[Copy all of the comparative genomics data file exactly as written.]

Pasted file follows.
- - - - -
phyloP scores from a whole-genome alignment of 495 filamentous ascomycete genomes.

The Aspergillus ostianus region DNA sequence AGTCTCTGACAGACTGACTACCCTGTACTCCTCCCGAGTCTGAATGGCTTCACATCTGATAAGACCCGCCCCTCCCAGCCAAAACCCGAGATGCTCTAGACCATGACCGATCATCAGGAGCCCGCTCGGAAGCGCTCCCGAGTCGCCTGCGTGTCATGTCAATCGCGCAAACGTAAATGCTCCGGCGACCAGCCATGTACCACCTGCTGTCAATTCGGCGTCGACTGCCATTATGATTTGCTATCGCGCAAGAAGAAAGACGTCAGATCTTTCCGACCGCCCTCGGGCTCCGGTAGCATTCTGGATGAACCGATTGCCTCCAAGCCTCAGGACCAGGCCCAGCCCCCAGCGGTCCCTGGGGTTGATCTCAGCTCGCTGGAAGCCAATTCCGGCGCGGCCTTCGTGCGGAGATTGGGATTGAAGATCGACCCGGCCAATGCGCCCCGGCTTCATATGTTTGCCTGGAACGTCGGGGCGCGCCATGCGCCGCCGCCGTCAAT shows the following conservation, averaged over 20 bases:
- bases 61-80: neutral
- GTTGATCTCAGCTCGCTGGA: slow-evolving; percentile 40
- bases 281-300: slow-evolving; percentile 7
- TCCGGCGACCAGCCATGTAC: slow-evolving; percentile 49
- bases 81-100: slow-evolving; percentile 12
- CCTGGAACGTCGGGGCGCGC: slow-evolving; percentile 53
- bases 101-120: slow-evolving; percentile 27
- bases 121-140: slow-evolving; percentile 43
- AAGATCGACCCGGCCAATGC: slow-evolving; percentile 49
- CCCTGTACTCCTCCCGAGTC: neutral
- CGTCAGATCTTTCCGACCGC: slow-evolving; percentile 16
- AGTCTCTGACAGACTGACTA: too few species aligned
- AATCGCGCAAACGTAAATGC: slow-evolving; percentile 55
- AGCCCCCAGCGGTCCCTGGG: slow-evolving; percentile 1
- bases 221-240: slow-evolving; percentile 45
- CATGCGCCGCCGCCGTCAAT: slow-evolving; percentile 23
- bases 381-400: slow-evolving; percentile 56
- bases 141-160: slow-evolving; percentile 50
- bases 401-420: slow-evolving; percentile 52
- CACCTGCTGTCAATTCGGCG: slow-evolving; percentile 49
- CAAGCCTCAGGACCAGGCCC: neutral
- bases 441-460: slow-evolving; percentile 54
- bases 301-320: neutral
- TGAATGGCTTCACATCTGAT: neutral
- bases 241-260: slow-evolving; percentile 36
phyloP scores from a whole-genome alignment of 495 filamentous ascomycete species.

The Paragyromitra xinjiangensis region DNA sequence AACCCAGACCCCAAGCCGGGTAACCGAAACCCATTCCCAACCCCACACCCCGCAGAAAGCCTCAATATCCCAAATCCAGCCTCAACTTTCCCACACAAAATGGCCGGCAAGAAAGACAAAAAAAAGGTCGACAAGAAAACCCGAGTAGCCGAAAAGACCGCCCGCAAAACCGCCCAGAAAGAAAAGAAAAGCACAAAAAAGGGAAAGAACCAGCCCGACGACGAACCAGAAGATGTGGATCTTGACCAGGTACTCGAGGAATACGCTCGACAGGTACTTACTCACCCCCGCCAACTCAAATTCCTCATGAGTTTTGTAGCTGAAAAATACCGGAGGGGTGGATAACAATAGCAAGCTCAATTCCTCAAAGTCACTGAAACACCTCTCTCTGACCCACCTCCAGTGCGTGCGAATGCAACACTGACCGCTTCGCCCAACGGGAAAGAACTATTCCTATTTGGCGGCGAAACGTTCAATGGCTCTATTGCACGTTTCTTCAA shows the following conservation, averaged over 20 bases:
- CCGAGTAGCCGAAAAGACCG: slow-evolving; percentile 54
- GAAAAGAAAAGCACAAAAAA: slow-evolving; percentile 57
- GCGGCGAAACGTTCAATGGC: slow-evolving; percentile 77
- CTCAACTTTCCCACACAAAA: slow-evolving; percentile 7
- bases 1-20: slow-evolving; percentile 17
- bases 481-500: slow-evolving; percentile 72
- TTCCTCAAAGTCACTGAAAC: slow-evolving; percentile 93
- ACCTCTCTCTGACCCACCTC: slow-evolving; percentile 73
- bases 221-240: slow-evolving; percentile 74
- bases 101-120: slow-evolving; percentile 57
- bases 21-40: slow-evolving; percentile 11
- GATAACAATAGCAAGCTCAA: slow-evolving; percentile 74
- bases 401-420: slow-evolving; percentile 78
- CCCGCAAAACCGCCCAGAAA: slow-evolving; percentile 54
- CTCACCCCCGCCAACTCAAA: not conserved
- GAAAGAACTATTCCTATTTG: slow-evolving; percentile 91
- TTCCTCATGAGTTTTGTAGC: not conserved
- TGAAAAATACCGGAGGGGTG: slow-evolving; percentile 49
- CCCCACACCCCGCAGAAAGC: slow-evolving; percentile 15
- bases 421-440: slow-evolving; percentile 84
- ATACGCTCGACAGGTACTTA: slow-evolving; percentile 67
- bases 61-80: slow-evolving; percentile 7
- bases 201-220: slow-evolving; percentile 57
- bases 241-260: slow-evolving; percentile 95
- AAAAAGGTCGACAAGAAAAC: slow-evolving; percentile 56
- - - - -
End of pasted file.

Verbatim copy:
phyloP scores from a whole-genome alignment of 495 filamentous ascomycete genomes.

The Aspergillus ostianus region DNA sequence AGTCTCTGACAGACTGACTACCCTGTACTCCTCCCGAGTCTGAATGGCTTCACATCTGATAAGACCCGCCCCTCCCAGCCAAAACCCGAGATGCTCTAGACCATGACCGATCATCAGGAGCCCGCTCGGAAGCGCTCCCGAGTCGCCTGCGTGTCATGTCAATCGCGCAAACGTAAATGCTCCGGCGACCAGCCATGTACCACCTGCTGTCAATTCGGCGTCGACTGCCATTATGATTTGCTATCGCGCAAGAAGAAAGACGTCAGATCTTTCCGACCGCCCTCGGGCTCCGGTAGCATTCTGGATGAACCGATTGCCTCCAAGCCTCAGGACCAGGCCCAGCCCCCAGCGGTCCCTGGGGTTGATCTCAGCTCGCTGGAAGCCAATTCCGGCGCGGCCTTCGTGCGGAGATTGGGATTGAAGATCGACCCGGCCAATGCGCCCCGGCTTCATATGTTTGCCTGGAACGTCGGGGCGCGCCATGCGCCGCCGCCGTCAAT shows the following conservation, averaged over 20 bases:
- bases 61-80: neutral
- GTTGATCTCAGCTCGCTGGA: slow-evolving; percentile 40
- bases 281-300: slow-evolving; percentile 7
- TCCGGCGACCAGCCATGTAC: slow-evolving; percentile 49
- bases 81-100: slow-evolving; percentile 12
- CCTGGAACGTCGGGGCGCGC: slow-evolving; percentile 53
- bases 101-120: slow-evolving; percentile 27
- bases 121-140: slow-evolving; percentile 43
- AAGATCGACCCGGCCAATGC: slow-evolving; percentile 49
- CCCTGTACTCCTCCCGAGTC: neutral
- CGTCAGATCTTTCCGACCGC: slow-evolving; percentile 16
- AGTCTCTGACAGACTGACTA: too few species aligned
- AATCGCGCAAACGTAAATGC: slow-evolving; percentile 55
- AGCCCCCAGCGGTCCCTGGG: slow-evolving; percentile 1
- bases 221-240: slow-evolving; percentile 45
- CATGCGCCGCCGCCGTCAAT: slow-evolving; percentile 23
- bases 381-400: slow-evolving; percentile 56
- bases 141-160: slow-evolving; percentile 50
- bases 401-420: slow-evolving; percentile 52
- CACCTGCTGTCAATTCGGCG: slow-evolving; percentile 49
- CAAGCCTCAGGACCAGGCCC: neutral
- bases 441-460: slow-evolving; percentile 54
- bases 301-320: neutral
- TGAATGGCTTCACATCTGAT: neutral
- bases 241-260: slow-evolving; percentile 36
phyloP scores from a whole-genome alignment of 495 filamentous ascomycete species.

The Paragyromitra xinjiangensis region DNA sequence AACCCAGACCCCAAGCCGGGTAACCGAAACCCATTCCCAACCCCACACCCCGCAGAAAGCCTCAATATCCCAAATCCAGCCTCAACTTTCCCACACAAAATGGCCGGCAAGAAAGACAAAAAAAAGGTCGACAAGAAAACCCGAGTAGCCGAAAAGACCGCCCGCAAAACCGCCCAGAAAGAAAAGAAAAGCACAAAAAAGGGAAAGAACCAGCCCGACGACGAACCAGAAGATGTGGATCTTGACCAGGTACTCGAGGAATACGCTCGACAGGTACTTACTCACCCCCGCCAACTCAAATTCCTCATGAGTTTTGTAGCTGAAAAATACCGGAGGGGTGGATAACAATAGCAAGCTCAATTCCTCAAAGTCACTGAAACACCTCTCTCTGACCCACCTCCAGTGCGTGCGAATGCAACACTGACCGCTTCGCCCAACGGGAAAGAACTATTCCTATTTGGCGGCGAAACGTTCAATGGCTCTATTGCACGTTTCTTCAA shows the following conservation, averaged over 20 bases:
- CCGAGTAGCCGAAAAGACCG: slow-evolving; percentile 54
- GAAAAGAAAAGCACAAAAAA: slow-evolving; percentile 57
- GCGGCGAAACGTTCAATGGC: slow-evolving; percentile 77
- CTCAACTTTCCCACACAAAA: slow-evolving; percentile 7
- bases 1-20: slow-evolving; percentile 17
- bases 481-500: slow-evolving; percentile 72
- TTCCTCAAAGTCACTGAAAC: slow-evolving; percentile 93
- ACCTCTCTCTGACCCACCTC: slow-evolving; percentile 73
- bases 221-240: slow-evolving; percentile 74
- bases 101-120: slow-evolving; percentile 57
- bases 21-40: slow-evolving; percentile 11
- GATAACAATAGCAAGCTCAA: slow-evolving; percentile 74
- bases 401-420: slow-evolving; percentile 78
- CCCGCAAAACCGCCCAGAAA: slow-evolving; percentile 54
- CTCACCCCCGCCAACTCAAA: not conserved
- GAAAGAACTATTCCTATTTG: slow-evolving; percentile 91
- TTCCTCATGAGTTTTGTAGC: not conserved
- TGAAAAATACCGGAGGGGTG: slow-evolving; percentile 49
- CCCCACACCCCGCAGAAAGC: slow-evolving; percentile 15
- bases 421-440: slow-evolving; percentile 84
- ATACGCTCGACAGGTACTTA: slow-evolving; percentile 67
- bases 61-80: slow-evolving; percentile 7
- bases 201-220: slow-evolving; percentile 57
- bases 241-260: slow-evolving; percentile 95
- AAAAAGGTCGACAAGAAAAC: slow-evolving; percentile 56